3 Takeaways from Atlassian Summit 2019 in Las Vegas

After Barcelona last fall the Summit came back to the US, this time to the Mandalay Bay in Las Vegas, NV – where it also will be held next year. The Summit drew about 4,000 attendee. As in previous years, the Expo featured an ever growing number of Atlassian Solution Partners and Add-on and App vendors. Atlassian itself was on center stage with variety of product booths.

Cloud is at the Center

Atlassian has been building for Cloud first for a few years now. Meanwhile it has become clear that it prepares for a future in which at least 80% of clients will be using their cloud products. They are already claiming now that 90% of new clients are on cloud. What does that mean for server or datacenter users? You will most likely not benefit from innovation as quickly as cloud users. Let’s take an example, Atlassian released a Cloud mobile app in 2016. While its initial releases were close to unusable, it has improved its companion app over time, which allows now at least to use basic workflows from your mobile device. If you have more advanced use cases such as Dashboards, Jira Service Desk Agent and Portal use, you need to rely on 3rd party solutions like Mobility for Jira. For Server, Atlassian announced 2 years ago an app, which still has not been released. A look at the beta version, indicates an app with even less features than the Cloud version. Clients that rely on Single Sign-on or dual factor authentication or need to use a Mobile Device Management Solution are out of luck. Also should you use any 3rd party add-ons (who doesn’t?) or non-trival transitions this app will not work for your organization. Back to the point of Cloud vs. Server, for server and datacenter clients the pace of innovation might be further slowing down.

Scale and widen its reach

Last year Atlassian acquired OpsGenie, which led to some confusion on the positioning of their own Jira Ops offering (which has now been discontinued) vs OpsGenie. This year Atlassian announced the acquisition of AgileCraft and renamed it Jira Align to scale the Atlassian tools in organizations with many different products and projects. It is unclear what of this already is covered by their own Portfolio Management add-on, Portfolio which version 3 has just been released. Scaling process and tools in an organization is complex but we can’t stop wondering how will these two offerings co-exist. Atlassian also started offering some of its own integrations which it traditionally left to 3rd parties, which it calls Jira Everywhere. The effort seems more like an experiment from small development teams within Atlassian that try to wire up popular cloud tools such as Salesforce, Google, and others. Atlassian’s track record is not great in this area, for their cloud product for example they still don’t support the most popular directory service (on-prem ADFS), which is just mind boggling. To be seen if these efforts will be deep enough and be sustained.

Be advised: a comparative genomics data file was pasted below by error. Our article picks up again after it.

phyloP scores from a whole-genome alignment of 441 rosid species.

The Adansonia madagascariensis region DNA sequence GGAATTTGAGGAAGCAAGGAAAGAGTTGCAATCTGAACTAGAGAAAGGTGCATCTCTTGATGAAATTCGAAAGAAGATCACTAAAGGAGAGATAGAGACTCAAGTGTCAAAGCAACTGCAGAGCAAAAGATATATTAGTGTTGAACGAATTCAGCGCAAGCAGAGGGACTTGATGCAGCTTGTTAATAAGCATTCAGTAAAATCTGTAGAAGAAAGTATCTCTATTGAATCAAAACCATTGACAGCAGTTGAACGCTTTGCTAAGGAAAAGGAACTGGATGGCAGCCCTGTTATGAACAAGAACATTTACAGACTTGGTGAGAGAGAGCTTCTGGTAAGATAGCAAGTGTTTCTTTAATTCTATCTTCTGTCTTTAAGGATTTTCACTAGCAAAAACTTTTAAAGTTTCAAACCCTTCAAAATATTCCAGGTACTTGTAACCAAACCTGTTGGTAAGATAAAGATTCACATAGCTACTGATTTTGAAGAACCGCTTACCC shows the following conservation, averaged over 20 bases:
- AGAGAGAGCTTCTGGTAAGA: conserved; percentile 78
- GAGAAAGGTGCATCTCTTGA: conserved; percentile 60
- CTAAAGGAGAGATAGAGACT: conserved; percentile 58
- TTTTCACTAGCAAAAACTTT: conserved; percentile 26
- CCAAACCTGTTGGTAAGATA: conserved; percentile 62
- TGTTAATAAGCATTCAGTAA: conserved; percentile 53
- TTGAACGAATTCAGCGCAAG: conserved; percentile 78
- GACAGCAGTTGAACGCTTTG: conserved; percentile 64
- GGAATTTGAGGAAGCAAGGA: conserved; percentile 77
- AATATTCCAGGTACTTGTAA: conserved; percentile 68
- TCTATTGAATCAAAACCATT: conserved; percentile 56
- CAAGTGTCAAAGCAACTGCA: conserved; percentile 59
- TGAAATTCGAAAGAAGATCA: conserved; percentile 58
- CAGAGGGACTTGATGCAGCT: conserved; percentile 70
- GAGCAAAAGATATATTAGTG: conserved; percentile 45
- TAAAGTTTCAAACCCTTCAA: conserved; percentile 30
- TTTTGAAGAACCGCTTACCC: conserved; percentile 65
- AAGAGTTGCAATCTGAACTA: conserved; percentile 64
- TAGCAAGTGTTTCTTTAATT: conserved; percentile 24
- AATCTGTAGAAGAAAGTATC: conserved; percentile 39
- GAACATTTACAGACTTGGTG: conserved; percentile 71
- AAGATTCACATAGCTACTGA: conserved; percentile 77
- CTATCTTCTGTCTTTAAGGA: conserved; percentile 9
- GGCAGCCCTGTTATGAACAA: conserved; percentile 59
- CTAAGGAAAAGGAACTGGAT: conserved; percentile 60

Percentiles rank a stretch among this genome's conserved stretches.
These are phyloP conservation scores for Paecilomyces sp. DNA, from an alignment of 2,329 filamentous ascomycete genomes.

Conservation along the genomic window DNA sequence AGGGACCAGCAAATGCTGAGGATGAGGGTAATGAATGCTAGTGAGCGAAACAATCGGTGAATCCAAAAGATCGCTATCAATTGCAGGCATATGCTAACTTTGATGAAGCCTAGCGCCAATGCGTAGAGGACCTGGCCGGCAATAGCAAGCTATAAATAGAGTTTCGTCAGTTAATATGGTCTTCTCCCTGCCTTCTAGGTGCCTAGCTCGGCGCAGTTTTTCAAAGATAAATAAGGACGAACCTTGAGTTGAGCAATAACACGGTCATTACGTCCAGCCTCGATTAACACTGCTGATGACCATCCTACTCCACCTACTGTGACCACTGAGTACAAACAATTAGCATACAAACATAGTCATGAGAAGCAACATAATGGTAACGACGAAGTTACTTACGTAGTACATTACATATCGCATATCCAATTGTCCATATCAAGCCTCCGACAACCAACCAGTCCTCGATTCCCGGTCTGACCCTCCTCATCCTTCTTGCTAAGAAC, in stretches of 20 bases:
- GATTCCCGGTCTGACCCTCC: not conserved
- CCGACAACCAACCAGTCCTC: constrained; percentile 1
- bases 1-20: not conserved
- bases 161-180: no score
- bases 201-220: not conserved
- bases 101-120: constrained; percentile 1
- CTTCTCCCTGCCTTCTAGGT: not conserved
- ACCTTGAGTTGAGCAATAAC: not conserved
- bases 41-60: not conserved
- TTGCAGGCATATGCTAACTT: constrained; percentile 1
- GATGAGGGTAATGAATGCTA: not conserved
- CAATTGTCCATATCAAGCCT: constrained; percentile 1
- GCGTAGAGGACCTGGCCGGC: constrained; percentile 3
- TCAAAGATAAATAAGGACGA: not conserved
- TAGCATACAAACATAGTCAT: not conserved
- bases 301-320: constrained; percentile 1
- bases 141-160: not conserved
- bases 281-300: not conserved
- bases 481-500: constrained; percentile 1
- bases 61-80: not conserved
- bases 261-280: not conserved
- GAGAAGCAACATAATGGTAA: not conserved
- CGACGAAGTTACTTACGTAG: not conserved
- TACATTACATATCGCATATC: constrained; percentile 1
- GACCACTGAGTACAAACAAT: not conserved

Price increases

Compared to other vendors in the space, Atlassian products have always been priced very competitively. After all Atlassian, doesn’t have a salesforce and applies a lot of its own productivity-increasing techniques and solutions. Over the last two years there have been price increases and also an attempt to segment its clients more, to eventually increase pricing. We have seen this with Server vs Datacenter. Obviously large enterprise clients rely on a more robust and more scalable system, which comes at a steeper price. Also yearly maintenance is equivalent to the initial purchasing price. A similar attempt is now being made for Cloud with Atlassian Premium. With Atlassian Premium customers get better SLAs, unlimited storage, and 24/7 enterprise support presumably for a higher price. In our opinion this should be part of the standard offering.

It is great to see how the Atlassian tool suite has grown and at what speed the ecosystem is evolving. In the past, Atlassian heavily relied on its ecosystem of tool vendors to implement functionality that Atlassian wasn’t able to integrate or didn’t deem a priority. Also, solution partner have taken the role of a non-existing salesforce and implementation team. Going forward, there might be some pressure on margins and as Atlassian pushes its clients toward the cloud, there might be just less work for solution partner to implement, maintain, and run these systems. It has to be seen how Atlassian can keep its ecosystem and investors happy at the same time.